7. Addressing Pharmacy Costs: implementing strategies to address growth of pharma costs versus benefits to quality of care and total medical costs
  8. Care Redesign: leveraging team-based care models, focusing on behavioral health and social needs
  9. Accessible Points of Care: telehealth, retail clinics and micro-hospitals vs. large, integrated systems
  10. Next Generation ACOs: additional programs in bundled payment, episodes of care-shared savings, and growing participant base

To be sure, the items on the HCEG Top 10 list may not be considered predictions as much as they are ‘important areas for those on healthcare’s supply side to be aware of in 2017.’

“It’s tough to make predictions, especially about the future” – Yogi Berra

And it’s not just HCEG members who compile lists of predictions and trends for the healthcare industry. In the waning weeks of the year, industry professionals, health plan and hospital system CEO’s, leading consulting firms like PWC and Accenture, research firms like Gartner, media reporters, and a host of others all share their take on what they consider to be important trends and predictions for the upcoming year. Here’s a list of some of those sharing their 2017 Healthcare Predictions.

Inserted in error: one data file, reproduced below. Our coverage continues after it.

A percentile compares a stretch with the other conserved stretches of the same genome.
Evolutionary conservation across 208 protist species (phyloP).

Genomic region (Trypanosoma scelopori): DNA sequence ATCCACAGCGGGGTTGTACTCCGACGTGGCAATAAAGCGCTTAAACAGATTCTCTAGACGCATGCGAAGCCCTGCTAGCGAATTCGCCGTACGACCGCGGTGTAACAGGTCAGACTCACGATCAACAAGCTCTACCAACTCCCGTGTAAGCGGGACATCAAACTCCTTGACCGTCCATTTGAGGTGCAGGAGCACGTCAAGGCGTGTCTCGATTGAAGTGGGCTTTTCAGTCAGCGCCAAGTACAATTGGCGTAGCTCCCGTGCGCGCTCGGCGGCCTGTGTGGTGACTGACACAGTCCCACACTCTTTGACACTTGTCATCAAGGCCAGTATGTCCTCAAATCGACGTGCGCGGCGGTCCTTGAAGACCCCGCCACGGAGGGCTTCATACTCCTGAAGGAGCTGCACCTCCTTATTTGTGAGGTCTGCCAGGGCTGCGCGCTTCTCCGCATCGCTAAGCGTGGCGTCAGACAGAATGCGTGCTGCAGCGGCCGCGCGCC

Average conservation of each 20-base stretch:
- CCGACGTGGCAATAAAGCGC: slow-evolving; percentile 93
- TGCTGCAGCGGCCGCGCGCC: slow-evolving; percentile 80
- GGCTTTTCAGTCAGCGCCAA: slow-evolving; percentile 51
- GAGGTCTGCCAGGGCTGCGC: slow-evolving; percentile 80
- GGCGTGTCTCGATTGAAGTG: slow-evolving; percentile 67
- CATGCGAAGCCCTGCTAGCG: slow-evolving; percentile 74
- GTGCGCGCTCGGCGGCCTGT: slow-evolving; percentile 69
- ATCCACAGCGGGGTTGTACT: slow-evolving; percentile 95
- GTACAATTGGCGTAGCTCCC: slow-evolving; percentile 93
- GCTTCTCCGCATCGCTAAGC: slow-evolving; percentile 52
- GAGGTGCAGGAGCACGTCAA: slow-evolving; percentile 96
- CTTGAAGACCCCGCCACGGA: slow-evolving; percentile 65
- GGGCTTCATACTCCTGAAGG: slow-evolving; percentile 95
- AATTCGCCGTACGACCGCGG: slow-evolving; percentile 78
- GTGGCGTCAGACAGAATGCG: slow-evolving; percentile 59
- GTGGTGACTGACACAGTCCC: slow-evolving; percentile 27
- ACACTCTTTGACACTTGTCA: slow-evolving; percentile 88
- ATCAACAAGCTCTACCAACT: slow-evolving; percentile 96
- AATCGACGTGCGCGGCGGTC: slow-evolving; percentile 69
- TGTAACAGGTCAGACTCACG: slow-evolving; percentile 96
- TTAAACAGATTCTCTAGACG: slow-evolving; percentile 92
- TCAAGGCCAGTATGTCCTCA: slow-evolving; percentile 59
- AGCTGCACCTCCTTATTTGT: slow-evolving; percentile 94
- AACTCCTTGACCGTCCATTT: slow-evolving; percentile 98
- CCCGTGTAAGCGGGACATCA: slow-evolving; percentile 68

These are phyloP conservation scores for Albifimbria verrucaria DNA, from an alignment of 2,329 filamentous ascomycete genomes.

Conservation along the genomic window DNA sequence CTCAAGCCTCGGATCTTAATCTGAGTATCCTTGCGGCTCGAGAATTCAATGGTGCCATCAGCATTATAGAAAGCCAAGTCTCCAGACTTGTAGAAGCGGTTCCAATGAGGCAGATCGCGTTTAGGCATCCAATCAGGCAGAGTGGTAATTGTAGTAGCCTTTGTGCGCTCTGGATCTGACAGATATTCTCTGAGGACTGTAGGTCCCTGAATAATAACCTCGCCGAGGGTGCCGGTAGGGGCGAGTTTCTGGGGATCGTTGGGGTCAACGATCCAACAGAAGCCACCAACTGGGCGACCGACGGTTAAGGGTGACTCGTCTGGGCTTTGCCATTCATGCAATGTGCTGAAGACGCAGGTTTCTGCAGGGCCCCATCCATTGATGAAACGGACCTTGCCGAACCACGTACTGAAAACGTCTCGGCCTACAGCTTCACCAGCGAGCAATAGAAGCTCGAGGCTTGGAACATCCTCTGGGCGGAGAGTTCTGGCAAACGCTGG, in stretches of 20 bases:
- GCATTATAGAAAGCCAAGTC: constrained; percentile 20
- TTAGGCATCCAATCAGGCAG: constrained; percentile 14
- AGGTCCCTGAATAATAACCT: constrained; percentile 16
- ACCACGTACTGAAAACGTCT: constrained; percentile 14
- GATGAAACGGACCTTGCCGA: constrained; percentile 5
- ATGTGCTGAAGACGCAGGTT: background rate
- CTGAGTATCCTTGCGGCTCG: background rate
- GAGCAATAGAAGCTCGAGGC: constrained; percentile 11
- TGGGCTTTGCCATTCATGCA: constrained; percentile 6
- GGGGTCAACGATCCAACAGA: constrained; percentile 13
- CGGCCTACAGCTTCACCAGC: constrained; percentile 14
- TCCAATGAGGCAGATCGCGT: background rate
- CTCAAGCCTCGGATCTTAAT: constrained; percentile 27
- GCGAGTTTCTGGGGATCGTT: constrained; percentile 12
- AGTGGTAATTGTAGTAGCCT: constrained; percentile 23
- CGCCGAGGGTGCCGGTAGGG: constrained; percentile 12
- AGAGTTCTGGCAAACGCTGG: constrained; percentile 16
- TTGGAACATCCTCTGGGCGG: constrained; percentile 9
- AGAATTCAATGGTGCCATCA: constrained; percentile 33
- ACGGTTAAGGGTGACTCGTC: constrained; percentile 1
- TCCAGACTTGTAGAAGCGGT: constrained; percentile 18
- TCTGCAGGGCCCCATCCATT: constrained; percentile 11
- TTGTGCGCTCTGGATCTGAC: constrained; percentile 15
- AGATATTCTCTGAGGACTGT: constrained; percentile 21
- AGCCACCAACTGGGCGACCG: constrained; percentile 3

Given the ubiquity of “predictions for healthcare in 2017” and the fact that healthcare was a primary issue in the U.S. presidential election, it seemed that comparing HCEG ‘s Top 10 list to the summarized results of 2017 healthcare predictions made by others would confirm HCEG’s list and/or call out differences. The fact that the HCEG Top 10 list was compiled BEFORE the presidential election and all of the comparison lists were created AFTER the election is envisioned to, at least somewhat, account for any impact the election may have had on people’s interpretation of priority and value.

Collection of Predictions about Healthcare & Healthcare Technology in 2017

To establish a baseline list of predictions and trends for healthcare in 2017, the lists contained in this blog post were reviewed with categorized based on their primary and secondary categories with the results compared to the items on the HCEG Top 10 list. A few facts and observations about this baseline list:

  1. 36 lists containing a total of 179 “predictions” were curated
    HCEG 2017 Predictions - Major Categories

    HCEG 2017 Predictions – Major Categories

  2. Only predictions that were clearly understood and of sufficient granularity were included
  3. Each prediction was coded with one of the following 19 primary categories
  4. Where possible, a secondary category was assigned

Analysis of 2017 Predictions

Most Frequently Referenced Categories

In terms of most frequently referenced predictions (regardless as too rank) found among the 30 lists reviewed, Emerging Technologies, Reform/Regulations, Analytics & Big Data, Value-based Reimbursement, Access, and Consumerism were among the most frequently cited areas of focus in 2017.

Category Count Corresponding HCEG Top 10 Item(s)
Emerging Technologies 29 6-Harnessing Mobile Technology
Reform/Regulations 24 8-Care Redesign (loose correlation)
Analytics & Big Data 19 3-Clinical and Data Analytics